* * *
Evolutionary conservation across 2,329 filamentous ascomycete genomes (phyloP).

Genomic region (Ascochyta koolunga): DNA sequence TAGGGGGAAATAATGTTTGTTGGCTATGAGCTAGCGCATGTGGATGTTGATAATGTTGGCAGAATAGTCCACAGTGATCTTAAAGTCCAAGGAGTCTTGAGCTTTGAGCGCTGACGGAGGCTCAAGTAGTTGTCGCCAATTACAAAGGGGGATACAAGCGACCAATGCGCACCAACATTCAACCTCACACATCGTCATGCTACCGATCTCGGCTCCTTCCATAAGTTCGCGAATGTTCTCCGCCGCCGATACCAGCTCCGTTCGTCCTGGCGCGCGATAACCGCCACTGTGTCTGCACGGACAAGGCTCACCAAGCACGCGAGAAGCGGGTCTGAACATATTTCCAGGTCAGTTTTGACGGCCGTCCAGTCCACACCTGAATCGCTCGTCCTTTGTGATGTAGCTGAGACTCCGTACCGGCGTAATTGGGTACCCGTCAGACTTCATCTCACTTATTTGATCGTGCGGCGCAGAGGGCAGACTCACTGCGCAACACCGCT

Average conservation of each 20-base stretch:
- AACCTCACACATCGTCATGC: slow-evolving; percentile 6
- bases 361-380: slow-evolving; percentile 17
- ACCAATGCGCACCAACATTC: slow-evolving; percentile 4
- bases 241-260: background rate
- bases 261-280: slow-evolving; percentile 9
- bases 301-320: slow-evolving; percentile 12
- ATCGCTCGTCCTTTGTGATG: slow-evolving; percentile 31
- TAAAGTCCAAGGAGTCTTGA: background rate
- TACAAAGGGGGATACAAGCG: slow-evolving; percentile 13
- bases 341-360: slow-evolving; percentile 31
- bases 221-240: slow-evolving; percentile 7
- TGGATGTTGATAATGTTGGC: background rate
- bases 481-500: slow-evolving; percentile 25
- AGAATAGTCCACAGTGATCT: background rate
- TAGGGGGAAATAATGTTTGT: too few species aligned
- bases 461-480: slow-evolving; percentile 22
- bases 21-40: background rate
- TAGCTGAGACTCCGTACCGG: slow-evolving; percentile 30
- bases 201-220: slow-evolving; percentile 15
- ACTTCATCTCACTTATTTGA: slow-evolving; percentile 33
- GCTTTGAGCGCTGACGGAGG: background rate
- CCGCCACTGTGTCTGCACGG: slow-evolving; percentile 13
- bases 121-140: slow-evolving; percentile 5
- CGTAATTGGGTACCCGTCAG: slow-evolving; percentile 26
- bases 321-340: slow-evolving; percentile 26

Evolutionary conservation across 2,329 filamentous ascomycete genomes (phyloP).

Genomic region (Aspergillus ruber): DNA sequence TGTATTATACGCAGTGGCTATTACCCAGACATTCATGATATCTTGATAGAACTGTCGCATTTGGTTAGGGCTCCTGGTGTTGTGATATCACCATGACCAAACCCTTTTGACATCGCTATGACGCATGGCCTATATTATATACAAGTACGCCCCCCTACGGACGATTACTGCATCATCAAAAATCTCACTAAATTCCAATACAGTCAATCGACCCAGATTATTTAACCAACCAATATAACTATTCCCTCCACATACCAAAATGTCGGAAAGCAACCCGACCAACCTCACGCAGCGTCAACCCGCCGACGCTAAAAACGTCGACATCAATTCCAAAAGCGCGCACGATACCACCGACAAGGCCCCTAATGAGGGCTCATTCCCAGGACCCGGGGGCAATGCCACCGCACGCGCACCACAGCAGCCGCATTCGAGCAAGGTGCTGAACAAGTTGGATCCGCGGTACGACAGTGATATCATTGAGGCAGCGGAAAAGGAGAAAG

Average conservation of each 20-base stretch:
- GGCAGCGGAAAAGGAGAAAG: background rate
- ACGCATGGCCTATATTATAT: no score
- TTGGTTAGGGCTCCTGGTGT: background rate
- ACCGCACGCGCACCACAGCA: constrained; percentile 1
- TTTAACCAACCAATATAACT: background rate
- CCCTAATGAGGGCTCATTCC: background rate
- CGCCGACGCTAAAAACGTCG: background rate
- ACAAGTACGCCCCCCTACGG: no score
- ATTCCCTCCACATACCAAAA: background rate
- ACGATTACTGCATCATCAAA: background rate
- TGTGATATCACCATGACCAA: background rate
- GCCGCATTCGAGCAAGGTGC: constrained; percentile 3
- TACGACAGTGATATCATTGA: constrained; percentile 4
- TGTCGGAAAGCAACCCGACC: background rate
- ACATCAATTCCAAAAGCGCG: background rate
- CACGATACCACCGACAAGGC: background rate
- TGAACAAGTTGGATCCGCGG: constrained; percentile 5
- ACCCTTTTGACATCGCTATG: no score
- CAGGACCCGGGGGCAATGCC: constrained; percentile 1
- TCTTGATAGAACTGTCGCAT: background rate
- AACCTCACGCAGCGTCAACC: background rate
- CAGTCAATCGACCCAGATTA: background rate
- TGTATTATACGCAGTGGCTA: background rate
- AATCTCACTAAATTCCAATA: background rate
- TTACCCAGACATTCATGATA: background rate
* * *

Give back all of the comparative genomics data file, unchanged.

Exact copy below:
Evolutionary conservation across 2,329 filamentous ascomycete genomes (phyloP).

Genomic region (Ascochyta koolunga): DNA sequence TAGGGGGAAATAATGTTTGTTGGCTATGAGCTAGCGCATGTGGATGTTGATAATGTTGGCAGAATAGTCCACAGTGATCTTAAAGTCCAAGGAGTCTTGAGCTTTGAGCGCTGACGGAGGCTCAAGTAGTTGTCGCCAATTACAAAGGGGGATACAAGCGACCAATGCGCACCAACATTCAACCTCACACATCGTCATGCTACCGATCTCGGCTCCTTCCATAAGTTCGCGAATGTTCTCCGCCGCCGATACCAGCTCCGTTCGTCCTGGCGCGCGATAACCGCCACTGTGTCTGCACGGACAAGGCTCACCAAGCACGCGAGAAGCGGGTCTGAACATATTTCCAGGTCAGTTTTGACGGCCGTCCAGTCCACACCTGAATCGCTCGTCCTTTGTGATGTAGCTGAGACTCCGTACCGGCGTAATTGGGTACCCGTCAGACTTCATCTCACTTATTTGATCGTGCGGCGCAGAGGGCAGACTCACTGCGCAACACCGCT

Average conservation of each 20-base stretch:
- AACCTCACACATCGTCATGC: slow-evolving; percentile 6
- bases 361-380: slow-evolving; percentile 17
- ACCAATGCGCACCAACATTC: slow-evolving; percentile 4
- bases 241-260: background rate
- bases 261-280: slow-evolving; percentile 9
- bases 301-320: slow-evolving; percentile 12
- ATCGCTCGTCCTTTGTGATG: slow-evolving; percentile 31
- TAAAGTCCAAGGAGTCTTGA: background rate
- TACAAAGGGGGATACAAGCG: slow-evolving; percentile 13
- bases 341-360: slow-evolving; percentile 31
- bases 221-240: slow-evolving; percentile 7
- TGGATGTTGATAATGTTGGC: background rate
- bases 481-500: slow-evolving; percentile 25
- AGAATAGTCCACAGTGATCT: background rate
- TAGGGGGAAATAATGTTTGT: too few species aligned
- bases 461-480: slow-evolving; percentile 22
- bases 21-40: background rate
- TAGCTGAGACTCCGTACCGG: slow-evolving; percentile 30
- bases 201-220: slow-evolving; percentile 15
- ACTTCATCTCACTTATTTGA: slow-evolving; percentile 33
- GCTTTGAGCGCTGACGGAGG: background rate
- CCGCCACTGTGTCTGCACGG: slow-evolving; percentile 13
- bases 121-140: slow-evolving; percentile 5
- CGTAATTGGGTACCCGTCAG: slow-evolving; percentile 26
- bases 321-340: slow-evolving; percentile 26

Evolutionary conservation across 2,329 filamentous ascomycete genomes (phyloP).

Genomic region (Aspergillus ruber): DNA sequence TGTATTATACGCAGTGGCTATTACCCAGACATTCATGATATCTTGATAGAACTGTCGCATTTGGTTAGGGCTCCTGGTGTTGTGATATCACCATGACCAAACCCTTTTGACATCGCTATGACGCATGGCCTATATTATATACAAGTACGCCCCCCTACGGACGATTACTGCATCATCAAAAATCTCACTAAATTCCAATACAGTCAATCGACCCAGATTATTTAACCAACCAATATAACTATTCCCTCCACATACCAAAATGTCGGAAAGCAACCCGACCAACCTCACGCAGCGTCAACCCGCCGACGCTAAAAACGTCGACATCAATTCCAAAAGCGCGCACGATACCACCGACAAGGCCCCTAATGAGGGCTCATTCCCAGGACCCGGGGGCAATGCCACCGCACGCGCACCACAGCAGCCGCATTCGAGCAAGGTGCTGAACAAGTTGGATCCGCGGTACGACAGTGATATCATTGAGGCAGCGGAAAAGGAGAAAG

Average conservation of each 20-base stretch:
- GGCAGCGGAAAAGGAGAAAG: background rate
- ACGCATGGCCTATATTATAT: no score
- TTGGTTAGGGCTCCTGGTGT: background rate
- ACCGCACGCGCACCACAGCA: constrained; percentile 1
- TTTAACCAACCAATATAACT: background rate
- CCCTAATGAGGGCTCATTCC: background rate
- CGCCGACGCTAAAAACGTCG: background rate
- ACAAGTACGCCCCCCTACGG: no score
- ATTCCCTCCACATACCAAAA: background rate
- ACGATTACTGCATCATCAAA: background rate
- TGTGATATCACCATGACCAA: background rate
- GCCGCATTCGAGCAAGGTGC: constrained; percentile 3
- TACGACAGTGATATCATTGA: constrained; percentile 4
- TGTCGGAAAGCAACCCGACC: background rate
- ACATCAATTCCAAAAGCGCG: background rate
- CACGATACCACCGACAAGGC: background rate
- TGAACAAGTTGGATCCGCGG: constrained; percentile 5
- ACCCTTTTGACATCGCTATG: no score
- CAGGACCCGGGGGCAATGCC: constrained; percentile 1
- TCTTGATAGAACTGTCGCAT: background rate
- AACCTCACGCAGCGTCAACC: background rate
- CAGTCAATCGACCCAGATTA: background rate
- TGTATTATACGCAGTGGCTA: background rate
- AATCTCACTAAATTCCAATA: background rate
- TTACCCAGACATTCATGATA: background rate